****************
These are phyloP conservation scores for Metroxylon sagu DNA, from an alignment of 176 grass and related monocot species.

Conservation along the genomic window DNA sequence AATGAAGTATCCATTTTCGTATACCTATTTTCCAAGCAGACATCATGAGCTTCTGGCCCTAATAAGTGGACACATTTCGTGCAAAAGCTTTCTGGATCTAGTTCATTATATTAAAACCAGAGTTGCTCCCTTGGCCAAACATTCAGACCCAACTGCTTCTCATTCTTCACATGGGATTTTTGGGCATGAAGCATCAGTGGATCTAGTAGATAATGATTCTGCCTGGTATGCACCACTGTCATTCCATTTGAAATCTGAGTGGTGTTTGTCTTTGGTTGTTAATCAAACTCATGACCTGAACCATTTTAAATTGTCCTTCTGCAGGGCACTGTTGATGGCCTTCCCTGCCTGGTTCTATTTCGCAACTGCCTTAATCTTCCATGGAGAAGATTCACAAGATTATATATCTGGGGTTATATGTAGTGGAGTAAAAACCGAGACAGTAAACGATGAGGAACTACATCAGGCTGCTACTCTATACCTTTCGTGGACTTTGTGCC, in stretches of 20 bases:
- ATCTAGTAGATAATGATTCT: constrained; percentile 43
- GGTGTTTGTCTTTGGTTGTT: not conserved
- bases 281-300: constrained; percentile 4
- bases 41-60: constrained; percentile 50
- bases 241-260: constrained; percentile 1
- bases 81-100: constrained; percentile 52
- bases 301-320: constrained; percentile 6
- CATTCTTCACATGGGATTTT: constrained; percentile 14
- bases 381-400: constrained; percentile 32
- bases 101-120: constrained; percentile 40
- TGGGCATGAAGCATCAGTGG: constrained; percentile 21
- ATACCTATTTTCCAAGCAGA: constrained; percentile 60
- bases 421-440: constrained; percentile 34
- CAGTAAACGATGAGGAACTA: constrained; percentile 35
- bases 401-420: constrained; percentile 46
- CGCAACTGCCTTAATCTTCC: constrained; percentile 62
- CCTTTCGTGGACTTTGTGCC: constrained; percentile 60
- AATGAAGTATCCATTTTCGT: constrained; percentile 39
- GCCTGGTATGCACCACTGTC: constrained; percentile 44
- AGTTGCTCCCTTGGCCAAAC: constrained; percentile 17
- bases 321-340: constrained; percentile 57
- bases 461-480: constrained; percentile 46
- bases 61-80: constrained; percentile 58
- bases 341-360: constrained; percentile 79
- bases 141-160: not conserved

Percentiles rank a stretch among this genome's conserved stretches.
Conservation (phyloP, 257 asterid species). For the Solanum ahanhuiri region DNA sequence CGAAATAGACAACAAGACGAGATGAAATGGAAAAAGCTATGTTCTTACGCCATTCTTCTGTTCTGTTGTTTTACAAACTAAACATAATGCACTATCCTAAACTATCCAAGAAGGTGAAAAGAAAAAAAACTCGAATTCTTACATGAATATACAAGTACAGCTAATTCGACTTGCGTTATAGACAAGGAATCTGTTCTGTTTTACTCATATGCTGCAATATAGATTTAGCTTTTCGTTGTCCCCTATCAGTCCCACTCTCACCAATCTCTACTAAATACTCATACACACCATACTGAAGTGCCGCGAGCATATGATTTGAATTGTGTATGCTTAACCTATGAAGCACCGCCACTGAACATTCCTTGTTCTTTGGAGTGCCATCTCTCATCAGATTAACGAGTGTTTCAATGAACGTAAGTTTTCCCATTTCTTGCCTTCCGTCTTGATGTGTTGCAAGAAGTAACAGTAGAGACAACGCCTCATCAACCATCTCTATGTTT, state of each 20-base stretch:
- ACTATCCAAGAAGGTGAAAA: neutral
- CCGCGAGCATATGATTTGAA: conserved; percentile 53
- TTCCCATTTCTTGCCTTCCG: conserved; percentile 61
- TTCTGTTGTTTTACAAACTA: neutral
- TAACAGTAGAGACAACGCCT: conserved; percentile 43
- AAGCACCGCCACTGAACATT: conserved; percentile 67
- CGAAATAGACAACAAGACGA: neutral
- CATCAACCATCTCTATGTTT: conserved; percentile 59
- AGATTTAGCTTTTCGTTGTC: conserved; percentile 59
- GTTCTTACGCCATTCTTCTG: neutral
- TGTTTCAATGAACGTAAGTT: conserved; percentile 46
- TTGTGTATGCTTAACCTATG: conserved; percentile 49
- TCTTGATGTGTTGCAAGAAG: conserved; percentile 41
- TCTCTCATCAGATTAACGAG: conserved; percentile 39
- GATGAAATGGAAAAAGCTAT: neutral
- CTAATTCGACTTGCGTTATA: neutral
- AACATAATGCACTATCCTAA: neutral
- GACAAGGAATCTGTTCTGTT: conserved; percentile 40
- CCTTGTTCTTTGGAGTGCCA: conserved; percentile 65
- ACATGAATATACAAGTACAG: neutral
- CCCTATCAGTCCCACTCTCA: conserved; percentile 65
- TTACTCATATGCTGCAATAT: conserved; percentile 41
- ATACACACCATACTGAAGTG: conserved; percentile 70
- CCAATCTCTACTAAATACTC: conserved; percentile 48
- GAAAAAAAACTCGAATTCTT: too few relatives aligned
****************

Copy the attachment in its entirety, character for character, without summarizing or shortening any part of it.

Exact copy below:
These are phyloP conservation scores for Metroxylon sagu DNA, from an alignment of 176 grass and related monocot species.

Conservation along the genomic window DNA sequence AATGAAGTATCCATTTTCGTATACCTATTTTCCAAGCAGACATCATGAGCTTCTGGCCCTAATAAGTGGACACATTTCGTGCAAAAGCTTTCTGGATCTAGTTCATTATATTAAAACCAGAGTTGCTCCCTTGGCCAAACATTCAGACCCAACTGCTTCTCATTCTTCACATGGGATTTTTGGGCATGAAGCATCAGTGGATCTAGTAGATAATGATTCTGCCTGGTATGCACCACTGTCATTCCATTTGAAATCTGAGTGGTGTTTGTCTTTGGTTGTTAATCAAACTCATGACCTGAACCATTTTAAATTGTCCTTCTGCAGGGCACTGTTGATGGCCTTCCCTGCCTGGTTCTATTTCGCAACTGCCTTAATCTTCCATGGAGAAGATTCACAAGATTATATATCTGGGGTTATATGTAGTGGAGTAAAAACCGAGACAGTAAACGATGAGGAACTACATCAGGCTGCTACTCTATACCTTTCGTGGACTTTGTGCC, in stretches of 20 bases:
- ATCTAGTAGATAATGATTCT: constrained; percentile 43
- GGTGTTTGTCTTTGGTTGTT: not conserved
- bases 281-300: constrained; percentile 4
- bases 41-60: constrained; percentile 50
- bases 241-260: constrained; percentile 1
- bases 81-100: constrained; percentile 52
- bases 301-320: constrained; percentile 6
- CATTCTTCACATGGGATTTT: constrained; percentile 14
- bases 381-400: constrained; percentile 32
- bases 101-120: constrained; percentile 40
- TGGGCATGAAGCATCAGTGG: constrained; percentile 21
- ATACCTATTTTCCAAGCAGA: constrained; percentile 60
- bases 421-440: constrained; percentile 34
- CAGTAAACGATGAGGAACTA: constrained; percentile 35
- bases 401-420: constrained; percentile 46
- CGCAACTGCCTTAATCTTCC: constrained; percentile 62
- CCTTTCGTGGACTTTGTGCC: constrained; percentile 60
- AATGAAGTATCCATTTTCGT: constrained; percentile 39
- GCCTGGTATGCACCACTGTC: constrained; percentile 44
- AGTTGCTCCCTTGGCCAAAC: constrained; percentile 17
- bases 321-340: constrained; percentile 57
- bases 461-480: constrained; percentile 46
- bases 61-80: constrained; percentile 58
- bases 341-360: constrained; percentile 79
- bases 141-160: not conserved

Percentiles rank a stretch among this genome's conserved stretches.
Conservation (phyloP, 257 asterid species). For the Solanum ahanhuiri region DNA sequence CGAAATAGACAACAAGACGAGATGAAATGGAAAAAGCTATGTTCTTACGCCATTCTTCTGTTCTGTTGTTTTACAAACTAAACATAATGCACTATCCTAAACTATCCAAGAAGGTGAAAAGAAAAAAAACTCGAATTCTTACATGAATATACAAGTACAGCTAATTCGACTTGCGTTATAGACAAGGAATCTGTTCTGTTTTACTCATATGCTGCAATATAGATTTAGCTTTTCGTTGTCCCCTATCAGTCCCACTCTCACCAATCTCTACTAAATACTCATACACACCATACTGAAGTGCCGCGAGCATATGATTTGAATTGTGTATGCTTAACCTATGAAGCACCGCCACTGAACATTCCTTGTTCTTTGGAGTGCCATCTCTCATCAGATTAACGAGTGTTTCAATGAACGTAAGTTTTCCCATTTCTTGCCTTCCGTCTTGATGTGTTGCAAGAAGTAACAGTAGAGACAACGCCTCATCAACCATCTCTATGTTT, state of each 20-base stretch:
- ACTATCCAAGAAGGTGAAAA: neutral
- CCGCGAGCATATGATTTGAA: conserved; percentile 53
- TTCCCATTTCTTGCCTTCCG: conserved; percentile 61
- TTCTGTTGTTTTACAAACTA: neutral
- TAACAGTAGAGACAACGCCT: conserved; percentile 43
- AAGCACCGCCACTGAACATT: conserved; percentile 67
- CGAAATAGACAACAAGACGA: neutral
- CATCAACCATCTCTATGTTT: conserved; percentile 59
- AGATTTAGCTTTTCGTTGTC: conserved; percentile 59
- GTTCTTACGCCATTCTTCTG: neutral
- TGTTTCAATGAACGTAAGTT: conserved; percentile 46
- TTGTGTATGCTTAACCTATG: conserved; percentile 49
- TCTTGATGTGTTGCAAGAAG: conserved; percentile 41
- TCTCTCATCAGATTAACGAG: conserved; percentile 39
- GATGAAATGGAAAAAGCTAT: neutral
- CTAATTCGACTTGCGTTATA: neutral
- AACATAATGCACTATCCTAA: neutral
- GACAAGGAATCTGTTCTGTT: conserved; percentile 40
- CCTTGTTCTTTGGAGTGCCA: conserved; percentile 65
- ACATGAATATACAAGTACAG: neutral
- CCCTATCAGTCCCACTCTCA: conserved; percentile 65
- TTACTCATATGCTGCAATAT: conserved; percentile 41
- ATACACACCATACTGAAGTG: conserved; percentile 70
- CCAATCTCTACTAAATACTC: conserved; percentile 48
- GAAAAAAAACTCGAATTCTT: too few relatives aligned